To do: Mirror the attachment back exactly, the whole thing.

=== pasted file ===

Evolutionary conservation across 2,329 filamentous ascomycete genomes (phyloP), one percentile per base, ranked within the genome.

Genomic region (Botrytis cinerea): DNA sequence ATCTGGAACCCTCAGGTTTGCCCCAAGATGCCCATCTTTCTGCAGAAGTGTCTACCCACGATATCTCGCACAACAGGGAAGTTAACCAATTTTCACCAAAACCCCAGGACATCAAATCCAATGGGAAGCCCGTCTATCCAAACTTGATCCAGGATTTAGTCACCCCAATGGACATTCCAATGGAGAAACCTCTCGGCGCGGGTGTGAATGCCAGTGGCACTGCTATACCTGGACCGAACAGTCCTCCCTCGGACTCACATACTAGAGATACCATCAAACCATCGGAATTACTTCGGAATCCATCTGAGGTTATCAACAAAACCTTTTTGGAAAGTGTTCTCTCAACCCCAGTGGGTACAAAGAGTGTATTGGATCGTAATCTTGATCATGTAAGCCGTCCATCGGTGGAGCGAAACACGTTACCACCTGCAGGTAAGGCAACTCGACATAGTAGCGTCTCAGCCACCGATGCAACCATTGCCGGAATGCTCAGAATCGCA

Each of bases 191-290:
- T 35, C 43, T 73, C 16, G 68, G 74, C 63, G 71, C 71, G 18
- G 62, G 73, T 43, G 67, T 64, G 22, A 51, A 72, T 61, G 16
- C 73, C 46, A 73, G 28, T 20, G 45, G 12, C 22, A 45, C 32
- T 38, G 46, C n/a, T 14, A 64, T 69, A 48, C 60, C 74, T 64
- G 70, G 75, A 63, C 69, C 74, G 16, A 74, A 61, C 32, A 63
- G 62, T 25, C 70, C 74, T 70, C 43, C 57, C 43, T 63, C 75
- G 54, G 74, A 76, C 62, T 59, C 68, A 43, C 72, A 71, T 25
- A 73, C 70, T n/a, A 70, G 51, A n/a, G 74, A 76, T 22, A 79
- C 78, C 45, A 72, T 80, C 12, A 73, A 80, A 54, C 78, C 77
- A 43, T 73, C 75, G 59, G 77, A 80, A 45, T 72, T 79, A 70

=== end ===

Evolutionary conservation across 2,329 filamentous ascomycete genomes (phyloP), one percentile per base, ranked within the genome.

Genomic region (Botrytis cinerea): DNA sequence ATCTGGAACCCTCAGGTTTGCCCCAAGATGCCCATCTTTCTGCAGAAGTGTCTACCCACGATATCTCGCACAACAGGGAAGTTAACCAATTTTCACCAAAACCCCAGGACATCAAATCCAATGGGAAGCCCGTCTATCCAAACTTGATCCAGGATTTAGTCACCCCAATGGACATTCCAATGGAGAAACCTCTCGGCGCGGGTGTGAATGCCAGTGGCACTGCTATACCTGGACCGAACAGTCCTCCCTCGGACTCACATACTAGAGATACCATCAAACCATCGGAATTACTTCGGAATCCATCTGAGGTTATCAACAAAACCTTTTTGGAAAGTGTTCTCTCAACCCCAGTGGGTACAAAGAGTGTATTGGATCGTAATCTTGATCATGTAAGCCGTCCATCGGTGGAGCGAAACACGTTACCACCTGCAGGTAAGGCAACTCGACATAGTAGCGTCTCAGCCACCGATGCAACCATTGCCGGAATGCTCAGAATCGCA

Each of bases 191-290:
- T 35, C 43, T 73, C 16, G 68, G 74, C 63, G 71, C 71, G 18
- G 62, G 73, T 43, G 67, T 64, G 22, A 51, A 72, T 61, G 16
- C 73, C 46, A 73, G 28, T 20, G 45, G 12, C 22, A 45, C 32
- T 38, G 46, C n/a, T 14, A 64, T 69, A 48, C 60, C 74, T 64
- G 70, G 75, A 63, C 69, C 74, G 16, A 74, A 61, C 32, A 63
- G 62, T 25, C 70, C 74, T 70, C 43, C 57, C 43, T 63, C 75
- G 54, G 74, A 76, C 62, T 59, C 68, A 43, C 72, A 71, T 25
- A 73, C 70, T n/a, A 70, G 51, A n/a, G 74, A 76, T 22, A 79
- C 78, C 45, A 72, T 80, C 12, A 73, A 80, A 54, C 78, C 77
- A 43, T 73, C 75, G 59, G 77, A 80, A 45, T 72, T 79, A 70